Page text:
Experiences with upgrading a 2 TB SharePoint MOSS farm to SP2
Written By: Manoj V -- 5/17/2011 --
(748) comments --
Categories: Configurations, Infrastructure, MOSS 2007, System Administration
< Prev -
- Next >
| Become a paid author
Upgrading a MOSS 2007 farm to SP2 can be a simple task, but not if there is 2 TB of content with lots of customizations.
Here is what we did...
We had a MOSS 2007 SP1 farm with 4 SharePoint servers and 2 SQL servers in a cluster. The portal was accessed by users across the globe and there were many services being used; Excel service, Search service, Reporting service, Forms service, etc.
We did not have a pre-production environment which was close to the
production environment. Another challenge was that there were lots of customizations, both branding related and custom webparts and aspx pages and many of these were not documented.
1. Setting up test environment
We were running out of time because MOSS SP1 had reached end of support. Our plan was to setup a staging or pre-production environment which was similar in topology and content to
the production farm. Our production farm had 2 WFE (load balanced) and 2 application servers (one running
the Central Admin site and the other an index server) all running Windows Server 2003 R2 64 bit OS.
There were mainly 2 custom web applications, one for the portal site and the other
for MySite (apart from system web applications like Central Admin.
We used virtual servers to setup a test farm with the same patch level, 2 load balanced WFE
(web front end), 1 application server and a database SQL Server. We installed MOSS 2007 SP1
on all the 3 SharePoint servers and installed SQL Server to the same patch level. We created web applications similar to production, configured index server, setup SSP and other services.
Now we had a farm with similar a configuration as our production environment.
Next we took a SQL backup of all the production content databases and attached them to the SQL Server in
the test farm. This created all the managed paths and site collections on the test farm. The SharePoint administrators verified and made sure that we had all site collections migrated to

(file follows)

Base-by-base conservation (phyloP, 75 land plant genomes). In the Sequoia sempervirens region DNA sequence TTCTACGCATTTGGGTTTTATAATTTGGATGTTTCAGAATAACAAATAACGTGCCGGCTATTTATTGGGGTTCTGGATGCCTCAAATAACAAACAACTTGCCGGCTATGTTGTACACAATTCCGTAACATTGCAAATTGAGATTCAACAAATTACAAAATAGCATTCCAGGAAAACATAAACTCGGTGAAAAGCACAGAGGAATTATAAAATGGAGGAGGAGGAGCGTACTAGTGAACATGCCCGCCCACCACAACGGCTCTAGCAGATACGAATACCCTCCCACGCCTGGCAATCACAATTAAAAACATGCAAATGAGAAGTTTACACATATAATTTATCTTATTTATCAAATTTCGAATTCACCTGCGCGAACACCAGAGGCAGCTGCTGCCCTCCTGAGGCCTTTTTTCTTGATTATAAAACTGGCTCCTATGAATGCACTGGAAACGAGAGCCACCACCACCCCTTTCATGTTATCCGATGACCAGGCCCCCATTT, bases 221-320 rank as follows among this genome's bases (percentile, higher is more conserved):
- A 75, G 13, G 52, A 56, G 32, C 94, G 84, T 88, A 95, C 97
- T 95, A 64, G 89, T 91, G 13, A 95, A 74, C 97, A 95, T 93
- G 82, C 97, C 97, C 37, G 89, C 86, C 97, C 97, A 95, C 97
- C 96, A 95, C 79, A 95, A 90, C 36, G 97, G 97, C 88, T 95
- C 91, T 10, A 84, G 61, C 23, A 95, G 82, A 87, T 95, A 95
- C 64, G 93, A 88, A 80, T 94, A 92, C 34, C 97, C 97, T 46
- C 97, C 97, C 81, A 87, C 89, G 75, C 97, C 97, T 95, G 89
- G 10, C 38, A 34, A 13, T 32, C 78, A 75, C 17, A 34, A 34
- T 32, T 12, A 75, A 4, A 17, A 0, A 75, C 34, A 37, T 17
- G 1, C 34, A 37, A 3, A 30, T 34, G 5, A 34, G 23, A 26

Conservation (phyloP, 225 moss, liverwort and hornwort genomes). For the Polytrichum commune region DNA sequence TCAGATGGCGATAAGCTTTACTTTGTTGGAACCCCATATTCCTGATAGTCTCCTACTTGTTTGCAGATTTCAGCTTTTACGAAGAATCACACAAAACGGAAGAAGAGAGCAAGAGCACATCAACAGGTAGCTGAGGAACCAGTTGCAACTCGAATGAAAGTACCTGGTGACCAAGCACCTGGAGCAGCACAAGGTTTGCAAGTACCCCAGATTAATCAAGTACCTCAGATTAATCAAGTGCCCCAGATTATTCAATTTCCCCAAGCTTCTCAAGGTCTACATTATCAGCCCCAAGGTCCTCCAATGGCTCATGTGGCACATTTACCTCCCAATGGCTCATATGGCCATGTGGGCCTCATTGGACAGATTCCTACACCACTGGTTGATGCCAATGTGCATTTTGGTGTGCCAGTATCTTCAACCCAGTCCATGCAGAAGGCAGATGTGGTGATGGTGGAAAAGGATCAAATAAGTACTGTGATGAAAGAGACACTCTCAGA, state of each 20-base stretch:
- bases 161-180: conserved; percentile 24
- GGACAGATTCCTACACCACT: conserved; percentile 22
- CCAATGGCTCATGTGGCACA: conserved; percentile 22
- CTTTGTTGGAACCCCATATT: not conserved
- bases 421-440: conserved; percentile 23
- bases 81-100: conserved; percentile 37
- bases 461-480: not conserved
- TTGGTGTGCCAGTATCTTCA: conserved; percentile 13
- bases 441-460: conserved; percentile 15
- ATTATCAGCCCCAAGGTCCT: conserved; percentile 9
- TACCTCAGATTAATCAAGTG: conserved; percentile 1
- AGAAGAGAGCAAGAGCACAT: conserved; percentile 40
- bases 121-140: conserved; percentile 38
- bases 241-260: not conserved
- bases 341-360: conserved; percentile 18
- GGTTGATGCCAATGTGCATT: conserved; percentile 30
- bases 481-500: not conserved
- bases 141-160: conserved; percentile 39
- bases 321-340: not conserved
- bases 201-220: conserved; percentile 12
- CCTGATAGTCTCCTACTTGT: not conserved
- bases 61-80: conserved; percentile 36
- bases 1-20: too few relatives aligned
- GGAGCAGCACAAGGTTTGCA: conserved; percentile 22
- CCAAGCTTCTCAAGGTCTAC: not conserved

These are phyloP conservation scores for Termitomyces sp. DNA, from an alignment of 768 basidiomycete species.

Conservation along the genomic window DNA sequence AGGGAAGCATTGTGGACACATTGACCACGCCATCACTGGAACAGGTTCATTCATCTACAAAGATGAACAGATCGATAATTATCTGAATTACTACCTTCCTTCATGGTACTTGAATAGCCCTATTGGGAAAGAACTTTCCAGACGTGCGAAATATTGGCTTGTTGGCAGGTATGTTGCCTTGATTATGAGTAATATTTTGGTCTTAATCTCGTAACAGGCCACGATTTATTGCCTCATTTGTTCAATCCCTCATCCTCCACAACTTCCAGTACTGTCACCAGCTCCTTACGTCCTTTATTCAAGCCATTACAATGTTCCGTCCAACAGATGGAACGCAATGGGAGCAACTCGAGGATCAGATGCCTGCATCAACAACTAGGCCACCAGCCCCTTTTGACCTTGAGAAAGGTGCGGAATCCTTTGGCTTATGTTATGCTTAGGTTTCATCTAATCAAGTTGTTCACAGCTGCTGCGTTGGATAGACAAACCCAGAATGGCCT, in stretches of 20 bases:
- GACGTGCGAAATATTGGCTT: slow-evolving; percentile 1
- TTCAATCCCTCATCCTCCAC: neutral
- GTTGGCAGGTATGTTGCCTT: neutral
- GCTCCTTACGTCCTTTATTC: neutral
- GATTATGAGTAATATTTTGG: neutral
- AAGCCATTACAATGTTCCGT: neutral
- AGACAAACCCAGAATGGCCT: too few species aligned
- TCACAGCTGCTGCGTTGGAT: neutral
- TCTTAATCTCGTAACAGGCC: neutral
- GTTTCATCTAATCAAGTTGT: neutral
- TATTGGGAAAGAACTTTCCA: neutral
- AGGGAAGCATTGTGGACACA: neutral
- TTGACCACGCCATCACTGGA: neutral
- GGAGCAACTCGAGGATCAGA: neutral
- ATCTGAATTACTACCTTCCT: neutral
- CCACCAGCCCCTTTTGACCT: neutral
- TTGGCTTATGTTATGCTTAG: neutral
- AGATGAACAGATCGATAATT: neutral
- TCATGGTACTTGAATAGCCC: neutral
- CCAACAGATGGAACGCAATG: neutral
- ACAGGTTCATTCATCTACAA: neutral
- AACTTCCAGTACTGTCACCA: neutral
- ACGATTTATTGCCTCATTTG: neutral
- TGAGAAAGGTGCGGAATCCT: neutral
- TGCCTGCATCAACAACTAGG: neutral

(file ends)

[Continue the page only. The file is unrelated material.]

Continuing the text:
the test farm.
The next step was to deploy all solution package (.wsp) files to the test farm. This step went fine without any issues. We also had to recreate all Excel trusted locations and
deploy InfoPath forms. We also configured reporting services on the application server and redeployed the reports using BIDS (Business Intelligence Development Studio).
2. Upgrading the test farm to SP2
Here is the order of installation of the SP2 patch we followed:
- Install WSS 3.0 SP2 on the application server (Do not run PSConfig wizard).
- Install MOSS 2007 SP2 on the application server (Run PSConfig Wizard, this causes your config db to be upgraded to SP2).
- Install WSS 3.0 SP2 on WFE (Do not run PSConfig wizard).
- Install MOSS 2007 SP2 on WFE (Run PSConfig Wizard, which registers this server to SP2 in
the config database).
- Repeat the same in next WFE.
Once this is complete, SP2 binaries get installed on all SharePoint servers and
the config db (farm) was upgraded to SP2. The next step was to upgrade our content to SP2.
This is an
important step because our content is huge. We had our content split across 90 databases and some databases were close to 200 GB.
We used the database attach method and not an in place upgrade because of the size of
the data we had. We started off by attaching the content database holding the root site collection
to SharePoint using the command "AddContentdb".
stsadm.exe -o addcontentdb -url "https://website.com" -databasename contentDbName
We checked each site collection after attaching their respective content dbs to make sure things were fine.
Adding the content db would recreate any manage paths if required and create site
collections. Most of the customizations like Master Pages, css, etc were
preserved. Since we deployed all required "wsp" packages, web parts were also
available. We just needed to activate the features.
< Prev -
- Next >